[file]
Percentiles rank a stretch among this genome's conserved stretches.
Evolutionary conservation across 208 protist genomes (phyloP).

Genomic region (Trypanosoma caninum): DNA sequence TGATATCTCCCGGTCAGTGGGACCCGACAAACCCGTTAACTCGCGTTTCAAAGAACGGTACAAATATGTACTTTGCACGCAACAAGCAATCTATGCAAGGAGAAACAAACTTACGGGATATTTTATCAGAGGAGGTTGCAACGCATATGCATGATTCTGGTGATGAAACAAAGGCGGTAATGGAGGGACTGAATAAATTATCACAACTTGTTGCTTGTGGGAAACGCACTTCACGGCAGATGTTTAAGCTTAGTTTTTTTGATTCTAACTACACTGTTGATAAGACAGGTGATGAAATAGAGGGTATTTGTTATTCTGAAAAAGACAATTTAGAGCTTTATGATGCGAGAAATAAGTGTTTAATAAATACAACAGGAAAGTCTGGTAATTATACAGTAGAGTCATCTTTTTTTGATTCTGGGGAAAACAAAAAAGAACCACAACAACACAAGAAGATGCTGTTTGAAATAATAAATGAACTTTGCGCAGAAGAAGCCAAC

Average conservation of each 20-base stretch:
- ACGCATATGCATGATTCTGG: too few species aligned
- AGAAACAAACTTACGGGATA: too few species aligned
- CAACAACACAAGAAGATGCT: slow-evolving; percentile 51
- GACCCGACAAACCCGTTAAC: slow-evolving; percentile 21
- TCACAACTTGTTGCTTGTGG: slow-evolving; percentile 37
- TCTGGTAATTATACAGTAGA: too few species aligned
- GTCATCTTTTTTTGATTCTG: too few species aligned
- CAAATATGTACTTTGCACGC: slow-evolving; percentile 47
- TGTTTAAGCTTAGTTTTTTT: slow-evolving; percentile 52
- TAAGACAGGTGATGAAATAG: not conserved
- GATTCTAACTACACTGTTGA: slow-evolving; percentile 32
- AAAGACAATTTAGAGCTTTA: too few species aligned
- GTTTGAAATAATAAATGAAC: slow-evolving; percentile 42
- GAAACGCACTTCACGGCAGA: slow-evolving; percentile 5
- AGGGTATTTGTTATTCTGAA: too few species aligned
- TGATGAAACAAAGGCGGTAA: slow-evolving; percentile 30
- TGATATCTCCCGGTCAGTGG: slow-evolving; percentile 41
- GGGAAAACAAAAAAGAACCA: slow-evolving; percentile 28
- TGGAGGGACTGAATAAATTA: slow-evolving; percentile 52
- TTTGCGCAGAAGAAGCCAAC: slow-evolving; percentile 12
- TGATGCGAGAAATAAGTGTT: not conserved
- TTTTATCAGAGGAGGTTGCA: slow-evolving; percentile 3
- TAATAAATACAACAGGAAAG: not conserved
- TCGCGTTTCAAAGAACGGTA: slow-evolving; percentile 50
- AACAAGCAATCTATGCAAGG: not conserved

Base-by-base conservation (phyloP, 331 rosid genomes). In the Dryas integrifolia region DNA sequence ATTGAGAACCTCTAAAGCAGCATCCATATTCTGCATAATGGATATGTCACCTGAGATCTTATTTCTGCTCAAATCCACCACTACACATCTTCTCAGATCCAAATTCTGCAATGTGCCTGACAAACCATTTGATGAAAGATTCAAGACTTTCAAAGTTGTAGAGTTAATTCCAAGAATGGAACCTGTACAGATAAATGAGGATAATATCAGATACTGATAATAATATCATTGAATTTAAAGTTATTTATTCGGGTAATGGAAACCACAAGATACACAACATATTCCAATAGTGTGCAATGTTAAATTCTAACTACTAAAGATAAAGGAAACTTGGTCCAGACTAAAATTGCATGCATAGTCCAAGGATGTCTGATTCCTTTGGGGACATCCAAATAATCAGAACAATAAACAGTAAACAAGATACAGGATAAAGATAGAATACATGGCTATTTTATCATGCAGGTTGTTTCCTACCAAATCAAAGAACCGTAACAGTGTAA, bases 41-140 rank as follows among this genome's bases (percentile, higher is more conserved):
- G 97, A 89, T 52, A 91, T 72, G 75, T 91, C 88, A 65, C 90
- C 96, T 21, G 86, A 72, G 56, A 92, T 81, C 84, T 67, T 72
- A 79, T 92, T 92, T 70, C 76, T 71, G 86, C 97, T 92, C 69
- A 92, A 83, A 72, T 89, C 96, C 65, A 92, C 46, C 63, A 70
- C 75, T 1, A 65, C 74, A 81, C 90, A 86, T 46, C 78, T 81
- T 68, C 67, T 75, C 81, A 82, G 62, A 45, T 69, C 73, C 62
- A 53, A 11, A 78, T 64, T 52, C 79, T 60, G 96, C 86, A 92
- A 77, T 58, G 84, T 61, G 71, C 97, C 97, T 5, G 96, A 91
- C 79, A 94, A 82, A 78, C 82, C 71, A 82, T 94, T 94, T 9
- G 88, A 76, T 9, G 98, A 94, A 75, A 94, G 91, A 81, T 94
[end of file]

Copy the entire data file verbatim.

Percentiles rank a stretch among this genome's conserved stretches.
Evolutionary conservation across 208 protist genomes (phyloP).

Genomic region (Trypanosoma caninum): DNA sequence TGATATCTCCCGGTCAGTGGGACCCGACAAACCCGTTAACTCGCGTTTCAAAGAACGGTACAAATATGTACTTTGCACGCAACAAGCAATCTATGCAAGGAGAAACAAACTTACGGGATATTTTATCAGAGGAGGTTGCAACGCATATGCATGATTCTGGTGATGAAACAAAGGCGGTAATGGAGGGACTGAATAAATTATCACAACTTGTTGCTTGTGGGAAACGCACTTCACGGCAGATGTTTAAGCTTAGTTTTTTTGATTCTAACTACACTGTTGATAAGACAGGTGATGAAATAGAGGGTATTTGTTATTCTGAAAAAGACAATTTAGAGCTTTATGATGCGAGAAATAAGTGTTTAATAAATACAACAGGAAAGTCTGGTAATTATACAGTAGAGTCATCTTTTTTTGATTCTGGGGAAAACAAAAAAGAACCACAACAACACAAGAAGATGCTGTTTGAAATAATAAATGAACTTTGCGCAGAAGAAGCCAAC

Average conservation of each 20-base stretch:
- ACGCATATGCATGATTCTGG: too few species aligned
- AGAAACAAACTTACGGGATA: too few species aligned
- CAACAACACAAGAAGATGCT: slow-evolving; percentile 51
- GACCCGACAAACCCGTTAAC: slow-evolving; percentile 21
- TCACAACTTGTTGCTTGTGG: slow-evolving; percentile 37
- TCTGGTAATTATACAGTAGA: too few species aligned
- GTCATCTTTTTTTGATTCTG: too few species aligned
- CAAATATGTACTTTGCACGC: slow-evolving; percentile 47
- TGTTTAAGCTTAGTTTTTTT: slow-evolving; percentile 52
- TAAGACAGGTGATGAAATAG: not conserved
- GATTCTAACTACACTGTTGA: slow-evolving; percentile 32
- AAAGACAATTTAGAGCTTTA: too few species aligned
- GTTTGAAATAATAAATGAAC: slow-evolving; percentile 42
- GAAACGCACTTCACGGCAGA: slow-evolving; percentile 5
- AGGGTATTTGTTATTCTGAA: too few species aligned
- TGATGAAACAAAGGCGGTAA: slow-evolving; percentile 30
- TGATATCTCCCGGTCAGTGG: slow-evolving; percentile 41
- GGGAAAACAAAAAAGAACCA: slow-evolving; percentile 28
- TGGAGGGACTGAATAAATTA: slow-evolving; percentile 52
- TTTGCGCAGAAGAAGCCAAC: slow-evolving; percentile 12
- TGATGCGAGAAATAAGTGTT: not conserved
- TTTTATCAGAGGAGGTTGCA: slow-evolving; percentile 3
- TAATAAATACAACAGGAAAG: not conserved
- TCGCGTTTCAAAGAACGGTA: slow-evolving; percentile 50
- AACAAGCAATCTATGCAAGG: not conserved

Base-by-base conservation (phyloP, 331 rosid genomes). In the Dryas integrifolia region DNA sequence ATTGAGAACCTCTAAAGCAGCATCCATATTCTGCATAATGGATATGTCACCTGAGATCTTATTTCTGCTCAAATCCACCACTACACATCTTCTCAGATCCAAATTCTGCAATGTGCCTGACAAACCATTTGATGAAAGATTCAAGACTTTCAAAGTTGTAGAGTTAATTCCAAGAATGGAACCTGTACAGATAAATGAGGATAATATCAGATACTGATAATAATATCATTGAATTTAAAGTTATTTATTCGGGTAATGGAAACCACAAGATACACAACATATTCCAATAGTGTGCAATGTTAAATTCTAACTACTAAAGATAAAGGAAACTTGGTCCAGACTAAAATTGCATGCATAGTCCAAGGATGTCTGATTCCTTTGGGGACATCCAAATAATCAGAACAATAAACAGTAAACAAGATACAGGATAAAGATAGAATACATGGCTATTTTATCATGCAGGTTGTTTCCTACCAAATCAAAGAACCGTAACAGTGTAA, bases 41-140 rank as follows among this genome's bases (percentile, higher is more conserved):
- G 97, A 89, T 52, A 91, T 72, G 75, T 91, C 88, A 65, C 90
- C 96, T 21, G 86, A 72, G 56, A 92, T 81, C 84, T 67, T 72
- A 79, T 92, T 92, T 70, C 76, T 71, G 86, C 97, T 92, C 69
- A 92, A 83, A 72, T 89, C 96, C 65, A 92, C 46, C 63, A 70
- C 75, T 1, A 65, C 74, A 81, C 90, A 86, T 46, C 78, T 81
- T 68, C 67, T 75, C 81, A 82, G 62, A 45, T 69, C 73, C 62
- A 53, A 11, A 78, T 64, T 52, C 79, T 60, G 96, C 86, A 92
- A 77, T 58, G 84, T 61, G 71, C 97, C 97, T 5, G 96, A 91
- C 79, A 94, A 82, A 78, C 82, C 71, A 82, T 94, T 94, T 9
- G 88, A 76, T 9, G 98, A 94, A 75, A 94, G 91, A 81, T 94